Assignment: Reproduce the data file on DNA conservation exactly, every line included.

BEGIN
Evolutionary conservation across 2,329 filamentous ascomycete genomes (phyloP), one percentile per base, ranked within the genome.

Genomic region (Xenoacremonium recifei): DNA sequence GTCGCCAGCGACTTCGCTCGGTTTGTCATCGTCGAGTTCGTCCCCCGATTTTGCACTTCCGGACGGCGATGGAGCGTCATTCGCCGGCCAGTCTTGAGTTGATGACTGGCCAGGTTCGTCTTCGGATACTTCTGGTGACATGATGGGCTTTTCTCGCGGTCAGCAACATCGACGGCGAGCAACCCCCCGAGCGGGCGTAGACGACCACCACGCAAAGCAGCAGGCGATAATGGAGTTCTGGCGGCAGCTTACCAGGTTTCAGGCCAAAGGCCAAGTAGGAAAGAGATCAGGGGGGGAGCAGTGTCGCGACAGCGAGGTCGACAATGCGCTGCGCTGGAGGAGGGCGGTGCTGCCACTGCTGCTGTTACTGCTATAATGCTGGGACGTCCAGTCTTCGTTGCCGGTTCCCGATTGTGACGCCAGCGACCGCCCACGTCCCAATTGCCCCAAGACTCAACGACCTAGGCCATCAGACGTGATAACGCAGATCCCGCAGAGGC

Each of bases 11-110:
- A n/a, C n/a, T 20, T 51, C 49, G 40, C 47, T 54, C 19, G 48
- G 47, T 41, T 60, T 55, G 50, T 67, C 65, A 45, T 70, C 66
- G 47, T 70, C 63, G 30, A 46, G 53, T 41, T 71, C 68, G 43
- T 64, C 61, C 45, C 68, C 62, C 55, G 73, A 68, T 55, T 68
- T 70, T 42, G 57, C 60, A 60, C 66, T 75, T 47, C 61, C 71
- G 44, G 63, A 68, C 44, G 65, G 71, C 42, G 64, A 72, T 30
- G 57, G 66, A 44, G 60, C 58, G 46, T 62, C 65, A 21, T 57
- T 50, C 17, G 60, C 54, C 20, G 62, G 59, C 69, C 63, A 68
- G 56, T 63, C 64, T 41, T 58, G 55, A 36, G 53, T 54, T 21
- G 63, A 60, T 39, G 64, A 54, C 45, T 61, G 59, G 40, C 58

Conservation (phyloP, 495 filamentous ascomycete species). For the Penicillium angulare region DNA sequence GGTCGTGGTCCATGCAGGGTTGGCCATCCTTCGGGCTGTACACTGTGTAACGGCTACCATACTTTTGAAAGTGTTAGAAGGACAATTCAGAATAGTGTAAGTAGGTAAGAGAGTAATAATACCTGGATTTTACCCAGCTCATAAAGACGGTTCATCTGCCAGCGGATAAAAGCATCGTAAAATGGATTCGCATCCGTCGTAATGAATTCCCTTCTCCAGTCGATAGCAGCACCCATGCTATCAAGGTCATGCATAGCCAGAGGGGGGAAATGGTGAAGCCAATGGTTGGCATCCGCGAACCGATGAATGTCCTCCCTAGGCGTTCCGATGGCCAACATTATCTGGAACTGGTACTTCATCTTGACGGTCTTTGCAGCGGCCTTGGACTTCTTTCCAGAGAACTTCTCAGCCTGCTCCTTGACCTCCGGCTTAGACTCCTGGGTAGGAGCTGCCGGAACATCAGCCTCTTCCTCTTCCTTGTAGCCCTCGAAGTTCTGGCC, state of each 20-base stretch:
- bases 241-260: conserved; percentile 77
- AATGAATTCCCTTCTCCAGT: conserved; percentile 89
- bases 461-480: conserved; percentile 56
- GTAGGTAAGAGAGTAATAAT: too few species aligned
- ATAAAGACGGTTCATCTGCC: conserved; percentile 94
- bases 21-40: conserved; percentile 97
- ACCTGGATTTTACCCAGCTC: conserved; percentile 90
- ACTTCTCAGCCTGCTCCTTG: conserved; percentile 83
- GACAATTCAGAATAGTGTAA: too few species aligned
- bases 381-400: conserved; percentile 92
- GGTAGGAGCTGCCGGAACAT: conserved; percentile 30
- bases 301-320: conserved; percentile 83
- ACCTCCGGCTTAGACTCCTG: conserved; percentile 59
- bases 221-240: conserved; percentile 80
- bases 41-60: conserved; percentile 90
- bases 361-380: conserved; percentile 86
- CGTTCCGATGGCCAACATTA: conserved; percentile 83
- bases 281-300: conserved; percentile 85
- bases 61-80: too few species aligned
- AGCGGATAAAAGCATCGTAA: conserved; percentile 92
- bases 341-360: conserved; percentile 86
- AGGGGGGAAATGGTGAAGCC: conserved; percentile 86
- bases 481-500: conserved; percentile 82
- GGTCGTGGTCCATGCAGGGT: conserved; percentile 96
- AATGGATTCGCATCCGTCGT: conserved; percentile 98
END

Evolutionary conservation across 2,329 filamentous ascomycete genomes (phyloP), one percentile per base, ranked within the genome.

Genomic region (Xenoacremonium recifei): DNA sequence GTCGCCAGCGACTTCGCTCGGTTTGTCATCGTCGAGTTCGTCCCCCGATTTTGCACTTCCGGACGGCGATGGAGCGTCATTCGCCGGCCAGTCTTGAGTTGATGACTGGCCAGGTTCGTCTTCGGATACTTCTGGTGACATGATGGGCTTTTCTCGCGGTCAGCAACATCGACGGCGAGCAACCCCCCGAGCGGGCGTAGACGACCACCACGCAAAGCAGCAGGCGATAATGGAGTTCTGGCGGCAGCTTACCAGGTTTCAGGCCAAAGGCCAAGTAGGAAAGAGATCAGGGGGGGAGCAGTGTCGCGACAGCGAGGTCGACAATGCGCTGCGCTGGAGGAGGGCGGTGCTGCCACTGCTGCTGTTACTGCTATAATGCTGGGACGTCCAGTCTTCGTTGCCGGTTCCCGATTGTGACGCCAGCGACCGCCCACGTCCCAATTGCCCCAAGACTCAACGACCTAGGCCATCAGACGTGATAACGCAGATCCCGCAGAGGC

Each of bases 11-110:
- A n/a, C n/a, T 20, T 51, C 49, G 40, C 47, T 54, C 19, G 48
- G 47, T 41, T 60, T 55, G 50, T 67, C 65, A 45, T 70, C 66
- G 47, T 70, C 63, G 30, A 46, G 53, T 41, T 71, C 68, G 43
- T 64, C 61, C 45, C 68, C 62, C 55, G 73, A 68, T 55, T 68
- T 70, T 42, G 57, C 60, A 60, C 66, T 75, T 47, C 61, C 71
- G 44, G 63, A 68, C 44, G 65, G 71, C 42, G 64, A 72, T 30
- G 57, G 66, A 44, G 60, C 58, G 46, T 62, C 65, A 21, T 57
- T 50, C 17, G 60, C 54, C 20, G 62, G 59, C 69, C 63, A 68
- G 56, T 63, C 64, T 41, T 58, G 55, A 36, G 53, T 54, T 21
- G 63, A 60, T 39, G 64, A 54, C 45, T 61, G 59, G 40, C 58

Conservation (phyloP, 495 filamentous ascomycete species). For the Penicillium angulare region DNA sequence GGTCGTGGTCCATGCAGGGTTGGCCATCCTTCGGGCTGTACACTGTGTAACGGCTACCATACTTTTGAAAGTGTTAGAAGGACAATTCAGAATAGTGTAAGTAGGTAAGAGAGTAATAATACCTGGATTTTACCCAGCTCATAAAGACGGTTCATCTGCCAGCGGATAAAAGCATCGTAAAATGGATTCGCATCCGTCGTAATGAATTCCCTTCTCCAGTCGATAGCAGCACCCATGCTATCAAGGTCATGCATAGCCAGAGGGGGGAAATGGTGAAGCCAATGGTTGGCATCCGCGAACCGATGAATGTCCTCCCTAGGCGTTCCGATGGCCAACATTATCTGGAACTGGTACTTCATCTTGACGGTCTTTGCAGCGGCCTTGGACTTCTTTCCAGAGAACTTCTCAGCCTGCTCCTTGACCTCCGGCTTAGACTCCTGGGTAGGAGCTGCCGGAACATCAGCCTCTTCCTCTTCCTTGTAGCCCTCGAAGTTCTGGCC, state of each 20-base stretch:
- bases 241-260: conserved; percentile 77
- AATGAATTCCCTTCTCCAGT: conserved; percentile 89
- bases 461-480: conserved; percentile 56
- GTAGGTAAGAGAGTAATAAT: too few species aligned
- ATAAAGACGGTTCATCTGCC: conserved; percentile 94
- bases 21-40: conserved; percentile 97
- ACCTGGATTTTACCCAGCTC: conserved; percentile 90
- ACTTCTCAGCCTGCTCCTTG: conserved; percentile 83
- GACAATTCAGAATAGTGTAA: too few species aligned
- bases 381-400: conserved; percentile 92
- GGTAGGAGCTGCCGGAACAT: conserved; percentile 30
- bases 301-320: conserved; percentile 83
- ACCTCCGGCTTAGACTCCTG: conserved; percentile 59
- bases 221-240: conserved; percentile 80
- bases 41-60: conserved; percentile 90
- bases 361-380: conserved; percentile 86
- CGTTCCGATGGCCAACATTA: conserved; percentile 83
- bases 281-300: conserved; percentile 85
- bases 61-80: too few species aligned
- AGCGGATAAAAGCATCGTAA: conserved; percentile 92
- bases 341-360: conserved; percentile 86
- AGGGGGGAAATGGTGAAGCC: conserved; percentile 86
- bases 481-500: conserved; percentile 82
- GGTCGTGGTCCATGCAGGGT: conserved; percentile 96
- AATGGATTCGCATCCGTCGT: conserved; percentile 98